….. and that’s on top of the loss of this spending to the private sector small businesses which will let more people go due to lost sales and create more unknown, unknowns of numbers on the dole.

    Put money into people’s pockets to stimulate the economy instead of causing more HARM.

  23. MK1

    Hi Tim,

    > How many PS workers will default on the car loan, the mortgage, the credit card?

    Hopefully not many. Yes, I agree that the ‘additional tax’/pension contribution on the PS workers recently introduced will hit many and take some money ‘out’ of the economy. But its money the government doesnt have otherwise.

    Which is better, the government borrowing money to pay people so that they can borrow more on their “wealth”, or realistic wages? A negative multiplier effect and a false economy results if we borrow to pay people. Granted it keeps people in jobs (and further down the consumption line) but we all have to realise that living off credit is a dead-end game which can only end in tears, which we are now seeing.

    I agree with you (your post in a previous thread) that hitting all 300,000 could take out spending power in the economy and drive things down further. However, mathematcially if by extension it means that the other 1.7m non-PS workers pay an equivalent less amount of tax, then the money isnt actually being taken out. All the measure does is move it from one cohort to another cohort of the population.

    I do agree that some in the 300,000 will be hit harder than others.

    One thing I would propose is as follows. There are 9,000 PS employees that are getting over 100k a year. Surely they could be forced to pay all the amount that is above the 100k in tax, in other words have a salary cap in PS with these monies to be used elsewhere in PS (30%) and the private sector (70%). I think that all PS workers who are earning under 100k should be clamouring for such a measure.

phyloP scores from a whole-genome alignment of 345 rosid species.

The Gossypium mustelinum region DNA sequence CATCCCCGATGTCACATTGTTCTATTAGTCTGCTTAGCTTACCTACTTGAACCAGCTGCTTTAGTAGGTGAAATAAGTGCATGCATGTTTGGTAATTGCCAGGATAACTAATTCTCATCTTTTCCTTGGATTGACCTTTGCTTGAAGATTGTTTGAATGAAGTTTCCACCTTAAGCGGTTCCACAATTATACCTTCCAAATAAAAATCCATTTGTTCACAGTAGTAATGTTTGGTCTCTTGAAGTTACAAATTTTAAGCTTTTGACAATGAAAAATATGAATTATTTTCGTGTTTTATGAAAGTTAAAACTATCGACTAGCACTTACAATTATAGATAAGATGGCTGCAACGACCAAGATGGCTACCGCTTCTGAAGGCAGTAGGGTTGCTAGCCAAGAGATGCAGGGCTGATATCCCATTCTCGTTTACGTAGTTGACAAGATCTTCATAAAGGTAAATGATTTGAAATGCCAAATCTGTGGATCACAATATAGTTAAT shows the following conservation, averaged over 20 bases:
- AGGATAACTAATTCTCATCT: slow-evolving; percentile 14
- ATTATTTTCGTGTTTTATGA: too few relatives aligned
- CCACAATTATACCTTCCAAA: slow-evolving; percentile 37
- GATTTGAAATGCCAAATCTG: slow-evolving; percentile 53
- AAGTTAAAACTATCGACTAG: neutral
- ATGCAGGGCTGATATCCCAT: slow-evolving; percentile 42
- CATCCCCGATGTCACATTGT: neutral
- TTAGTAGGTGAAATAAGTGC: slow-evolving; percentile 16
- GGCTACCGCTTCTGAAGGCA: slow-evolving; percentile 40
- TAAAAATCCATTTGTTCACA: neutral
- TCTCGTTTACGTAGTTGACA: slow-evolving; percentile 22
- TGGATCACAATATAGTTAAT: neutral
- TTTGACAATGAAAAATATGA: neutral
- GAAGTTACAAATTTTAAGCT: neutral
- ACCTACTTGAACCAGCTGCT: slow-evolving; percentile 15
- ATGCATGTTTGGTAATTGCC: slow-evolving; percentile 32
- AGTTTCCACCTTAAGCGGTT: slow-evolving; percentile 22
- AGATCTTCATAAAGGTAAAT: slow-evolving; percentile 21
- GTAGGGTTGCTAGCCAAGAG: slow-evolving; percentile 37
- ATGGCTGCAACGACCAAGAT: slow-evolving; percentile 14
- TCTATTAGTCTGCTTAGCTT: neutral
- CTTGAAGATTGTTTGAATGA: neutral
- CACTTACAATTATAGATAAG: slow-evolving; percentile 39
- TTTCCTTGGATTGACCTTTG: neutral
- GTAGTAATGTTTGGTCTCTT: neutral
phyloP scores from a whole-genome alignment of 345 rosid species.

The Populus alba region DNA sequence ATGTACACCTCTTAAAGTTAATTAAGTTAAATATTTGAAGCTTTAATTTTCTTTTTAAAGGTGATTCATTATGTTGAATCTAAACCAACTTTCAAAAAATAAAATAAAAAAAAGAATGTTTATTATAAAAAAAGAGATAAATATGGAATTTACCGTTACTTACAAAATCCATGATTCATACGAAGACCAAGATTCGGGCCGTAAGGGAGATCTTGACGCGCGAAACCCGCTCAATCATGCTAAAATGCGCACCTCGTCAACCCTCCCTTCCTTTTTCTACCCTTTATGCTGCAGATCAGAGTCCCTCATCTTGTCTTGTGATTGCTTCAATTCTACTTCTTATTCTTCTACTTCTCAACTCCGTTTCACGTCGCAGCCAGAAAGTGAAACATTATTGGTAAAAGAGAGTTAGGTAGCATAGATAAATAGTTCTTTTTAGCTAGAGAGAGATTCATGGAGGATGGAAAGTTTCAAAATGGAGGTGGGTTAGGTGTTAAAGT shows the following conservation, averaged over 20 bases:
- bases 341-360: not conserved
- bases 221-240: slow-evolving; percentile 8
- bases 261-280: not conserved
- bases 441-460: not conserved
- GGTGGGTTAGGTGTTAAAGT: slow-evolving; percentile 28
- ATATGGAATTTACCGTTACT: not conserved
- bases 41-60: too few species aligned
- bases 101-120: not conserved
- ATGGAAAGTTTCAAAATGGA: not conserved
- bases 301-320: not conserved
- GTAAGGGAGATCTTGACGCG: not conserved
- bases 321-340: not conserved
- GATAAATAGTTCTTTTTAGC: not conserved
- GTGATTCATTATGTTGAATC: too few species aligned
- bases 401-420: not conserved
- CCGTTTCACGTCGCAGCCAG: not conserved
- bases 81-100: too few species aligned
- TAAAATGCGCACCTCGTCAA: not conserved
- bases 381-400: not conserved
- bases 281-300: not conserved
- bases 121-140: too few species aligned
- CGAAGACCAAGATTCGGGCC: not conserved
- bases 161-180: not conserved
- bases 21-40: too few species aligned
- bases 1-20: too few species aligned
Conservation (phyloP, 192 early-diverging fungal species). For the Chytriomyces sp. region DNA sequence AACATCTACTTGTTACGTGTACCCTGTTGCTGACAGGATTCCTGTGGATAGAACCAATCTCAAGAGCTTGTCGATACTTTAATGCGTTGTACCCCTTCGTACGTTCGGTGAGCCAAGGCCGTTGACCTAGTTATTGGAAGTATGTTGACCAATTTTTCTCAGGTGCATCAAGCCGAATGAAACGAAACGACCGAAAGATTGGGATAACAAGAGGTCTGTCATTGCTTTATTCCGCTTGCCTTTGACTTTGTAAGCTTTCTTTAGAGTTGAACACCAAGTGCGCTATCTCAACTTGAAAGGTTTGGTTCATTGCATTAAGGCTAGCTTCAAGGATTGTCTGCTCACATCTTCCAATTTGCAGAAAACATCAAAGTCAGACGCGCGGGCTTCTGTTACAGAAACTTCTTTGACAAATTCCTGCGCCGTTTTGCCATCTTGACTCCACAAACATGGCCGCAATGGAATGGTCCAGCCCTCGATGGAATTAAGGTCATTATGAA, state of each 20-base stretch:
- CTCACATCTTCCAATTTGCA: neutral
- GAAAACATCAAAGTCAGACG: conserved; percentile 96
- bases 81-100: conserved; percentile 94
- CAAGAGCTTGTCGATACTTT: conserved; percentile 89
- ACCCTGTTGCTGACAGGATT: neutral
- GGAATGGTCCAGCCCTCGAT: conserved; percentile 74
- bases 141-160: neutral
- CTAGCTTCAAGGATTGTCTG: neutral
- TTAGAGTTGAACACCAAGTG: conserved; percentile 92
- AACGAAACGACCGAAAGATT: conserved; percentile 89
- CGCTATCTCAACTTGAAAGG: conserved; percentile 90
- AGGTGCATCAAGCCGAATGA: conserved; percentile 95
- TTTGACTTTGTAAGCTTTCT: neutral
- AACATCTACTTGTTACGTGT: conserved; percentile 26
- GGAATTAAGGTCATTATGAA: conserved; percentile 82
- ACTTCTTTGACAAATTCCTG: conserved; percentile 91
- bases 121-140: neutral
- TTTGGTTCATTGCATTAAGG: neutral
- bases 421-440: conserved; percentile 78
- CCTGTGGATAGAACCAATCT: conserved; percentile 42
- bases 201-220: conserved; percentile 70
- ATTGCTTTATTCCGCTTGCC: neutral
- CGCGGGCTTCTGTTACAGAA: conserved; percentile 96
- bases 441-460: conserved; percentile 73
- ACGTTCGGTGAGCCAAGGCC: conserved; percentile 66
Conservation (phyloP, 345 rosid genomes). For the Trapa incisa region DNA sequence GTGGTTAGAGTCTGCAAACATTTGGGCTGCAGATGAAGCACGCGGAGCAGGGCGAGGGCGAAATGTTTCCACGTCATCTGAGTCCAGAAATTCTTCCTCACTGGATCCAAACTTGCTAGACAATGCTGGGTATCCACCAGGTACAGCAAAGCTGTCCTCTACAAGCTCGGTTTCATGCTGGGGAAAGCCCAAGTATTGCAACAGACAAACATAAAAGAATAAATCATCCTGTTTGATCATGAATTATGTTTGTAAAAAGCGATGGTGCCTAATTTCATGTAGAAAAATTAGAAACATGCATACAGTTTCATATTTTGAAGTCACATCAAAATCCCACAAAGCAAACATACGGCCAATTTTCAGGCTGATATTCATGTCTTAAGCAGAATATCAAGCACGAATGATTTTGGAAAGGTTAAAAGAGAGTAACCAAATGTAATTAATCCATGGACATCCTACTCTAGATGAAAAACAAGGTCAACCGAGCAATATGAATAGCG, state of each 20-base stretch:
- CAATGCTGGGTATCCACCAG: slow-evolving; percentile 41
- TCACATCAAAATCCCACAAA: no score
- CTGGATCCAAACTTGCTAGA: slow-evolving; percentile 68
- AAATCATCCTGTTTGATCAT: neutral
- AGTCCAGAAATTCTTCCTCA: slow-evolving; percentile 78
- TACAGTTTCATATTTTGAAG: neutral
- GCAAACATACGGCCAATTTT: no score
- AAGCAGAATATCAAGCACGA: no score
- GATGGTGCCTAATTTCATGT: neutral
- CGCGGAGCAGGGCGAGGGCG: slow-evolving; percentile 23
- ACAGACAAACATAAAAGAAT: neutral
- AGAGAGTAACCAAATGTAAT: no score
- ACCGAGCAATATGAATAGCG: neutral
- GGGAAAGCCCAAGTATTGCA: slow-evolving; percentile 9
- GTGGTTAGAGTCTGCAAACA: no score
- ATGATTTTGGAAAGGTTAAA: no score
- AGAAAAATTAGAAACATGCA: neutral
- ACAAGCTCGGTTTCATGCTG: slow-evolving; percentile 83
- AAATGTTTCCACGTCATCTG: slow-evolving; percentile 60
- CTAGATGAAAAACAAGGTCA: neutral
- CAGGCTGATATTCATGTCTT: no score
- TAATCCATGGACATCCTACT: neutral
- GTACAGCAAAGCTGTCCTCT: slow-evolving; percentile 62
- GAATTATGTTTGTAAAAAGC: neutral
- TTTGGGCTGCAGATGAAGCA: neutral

MK1

    • pera

      I had a discussion previously today and the term “borrowing by proxy” was used. There is concern now about the level of borrowing by the government and breaking the stability pact etc… But my understanding is that the government is borrowing no more or less than it has over the past 5 or so years? Except that they way the borrowing is done has changed.

      Considering the large increase of the banks loan books over the last few years combined with a loan to deposit ratio of 1.6. It means that a lot of money has entered country via banks borrowing instead of the government. This money has gone mostly gone to buying houses and cars. If 90k houses were built, the government probably got 3 billion in stampduty, probably a it got 3-4 billion in VAT on the houses. Then maybe 1-2 billion in VRT. I am just guesstimating on the amounts here so feel free to correct me. But would 8-9 billion seem reasonable amount in direct income from this proxy borrowing. They could have gotten some capital gains on this as well. In addition there is all the extra economic activity this borrowing created and indirect taxes associated with it.

      So maybe when all this is added up the government is not actually borrowing anymore than they have done in previous years. but at least now it is done in an more upfront manner and people dont have to be straddled with 35 year mortgages to fund the state

    • Tim

      MK1, thousands of them will default. They will have to. They live hand-to-mouth. When there is nothing in the hand half way through the month of March, because €200 net is missing, what do you think will happen?

      No-one will “re-capitalise” them; no-one will “bail them out”.

      So, they will hit the credit card; they will continue to do it until it is “maxed”; they will make no repayments; they will try to pay for the mortgage first, then the car to get to work to support the mortgage.